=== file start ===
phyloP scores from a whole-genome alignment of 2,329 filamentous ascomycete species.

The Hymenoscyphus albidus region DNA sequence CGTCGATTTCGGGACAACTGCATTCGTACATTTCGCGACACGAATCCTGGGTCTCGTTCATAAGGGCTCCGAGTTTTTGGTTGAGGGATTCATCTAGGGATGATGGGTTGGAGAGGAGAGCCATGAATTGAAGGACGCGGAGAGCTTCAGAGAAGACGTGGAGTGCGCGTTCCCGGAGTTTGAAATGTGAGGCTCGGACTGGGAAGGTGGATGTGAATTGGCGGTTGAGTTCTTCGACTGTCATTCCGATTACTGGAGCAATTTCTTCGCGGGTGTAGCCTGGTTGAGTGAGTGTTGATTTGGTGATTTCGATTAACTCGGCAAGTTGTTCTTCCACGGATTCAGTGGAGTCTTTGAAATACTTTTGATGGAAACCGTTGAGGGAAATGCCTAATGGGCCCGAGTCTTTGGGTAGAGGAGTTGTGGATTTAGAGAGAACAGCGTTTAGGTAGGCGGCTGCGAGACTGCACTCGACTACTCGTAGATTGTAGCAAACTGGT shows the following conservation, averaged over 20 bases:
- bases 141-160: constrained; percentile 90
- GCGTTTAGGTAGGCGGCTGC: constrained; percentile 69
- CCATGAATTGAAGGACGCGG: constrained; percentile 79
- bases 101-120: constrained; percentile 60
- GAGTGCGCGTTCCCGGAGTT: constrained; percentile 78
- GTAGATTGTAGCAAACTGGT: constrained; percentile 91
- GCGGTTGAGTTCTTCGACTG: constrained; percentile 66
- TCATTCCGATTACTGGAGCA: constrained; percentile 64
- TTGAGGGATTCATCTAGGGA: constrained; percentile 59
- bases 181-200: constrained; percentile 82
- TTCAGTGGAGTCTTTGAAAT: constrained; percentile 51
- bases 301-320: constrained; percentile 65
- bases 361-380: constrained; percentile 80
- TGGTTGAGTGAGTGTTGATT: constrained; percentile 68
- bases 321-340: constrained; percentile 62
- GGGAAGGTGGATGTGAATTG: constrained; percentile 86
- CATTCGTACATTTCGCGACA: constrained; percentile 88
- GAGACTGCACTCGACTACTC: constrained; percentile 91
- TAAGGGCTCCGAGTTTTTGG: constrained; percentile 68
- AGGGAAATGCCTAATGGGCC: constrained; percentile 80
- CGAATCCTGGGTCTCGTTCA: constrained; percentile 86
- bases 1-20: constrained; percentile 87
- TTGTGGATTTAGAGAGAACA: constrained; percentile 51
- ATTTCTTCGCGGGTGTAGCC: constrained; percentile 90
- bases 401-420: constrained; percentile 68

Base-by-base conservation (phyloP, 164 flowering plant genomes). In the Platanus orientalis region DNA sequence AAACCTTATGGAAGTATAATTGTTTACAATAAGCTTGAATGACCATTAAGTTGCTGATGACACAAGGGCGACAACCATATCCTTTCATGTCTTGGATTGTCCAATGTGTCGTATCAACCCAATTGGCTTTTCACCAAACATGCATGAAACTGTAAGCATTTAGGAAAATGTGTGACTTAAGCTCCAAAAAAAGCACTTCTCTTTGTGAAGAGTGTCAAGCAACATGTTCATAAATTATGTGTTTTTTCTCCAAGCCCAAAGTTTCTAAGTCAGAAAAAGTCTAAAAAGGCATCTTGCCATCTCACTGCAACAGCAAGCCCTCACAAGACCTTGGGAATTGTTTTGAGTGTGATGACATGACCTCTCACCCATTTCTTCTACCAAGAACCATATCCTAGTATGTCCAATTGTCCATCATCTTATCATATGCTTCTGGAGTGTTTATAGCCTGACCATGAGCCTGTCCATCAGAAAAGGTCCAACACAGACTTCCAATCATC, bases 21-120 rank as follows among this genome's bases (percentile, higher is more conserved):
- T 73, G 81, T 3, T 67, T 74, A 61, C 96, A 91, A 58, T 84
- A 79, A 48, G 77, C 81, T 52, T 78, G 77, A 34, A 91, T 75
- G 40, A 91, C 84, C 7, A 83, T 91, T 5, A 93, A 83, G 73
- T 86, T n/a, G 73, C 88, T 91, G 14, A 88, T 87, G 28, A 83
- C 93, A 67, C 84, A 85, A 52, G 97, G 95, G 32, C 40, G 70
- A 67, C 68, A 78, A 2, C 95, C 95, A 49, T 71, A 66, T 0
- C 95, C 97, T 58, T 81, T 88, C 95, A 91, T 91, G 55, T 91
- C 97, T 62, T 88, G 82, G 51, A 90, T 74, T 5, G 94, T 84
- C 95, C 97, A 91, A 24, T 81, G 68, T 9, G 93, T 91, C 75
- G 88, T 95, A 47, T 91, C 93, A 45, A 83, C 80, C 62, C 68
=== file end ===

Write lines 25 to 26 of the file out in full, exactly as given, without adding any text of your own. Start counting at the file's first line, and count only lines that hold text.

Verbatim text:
- TTGTGGATTTAGAGAGAACA: constrained; percentile 51
- ATTTCTTCGCGGGTGTAGCC: constrained; percentile 90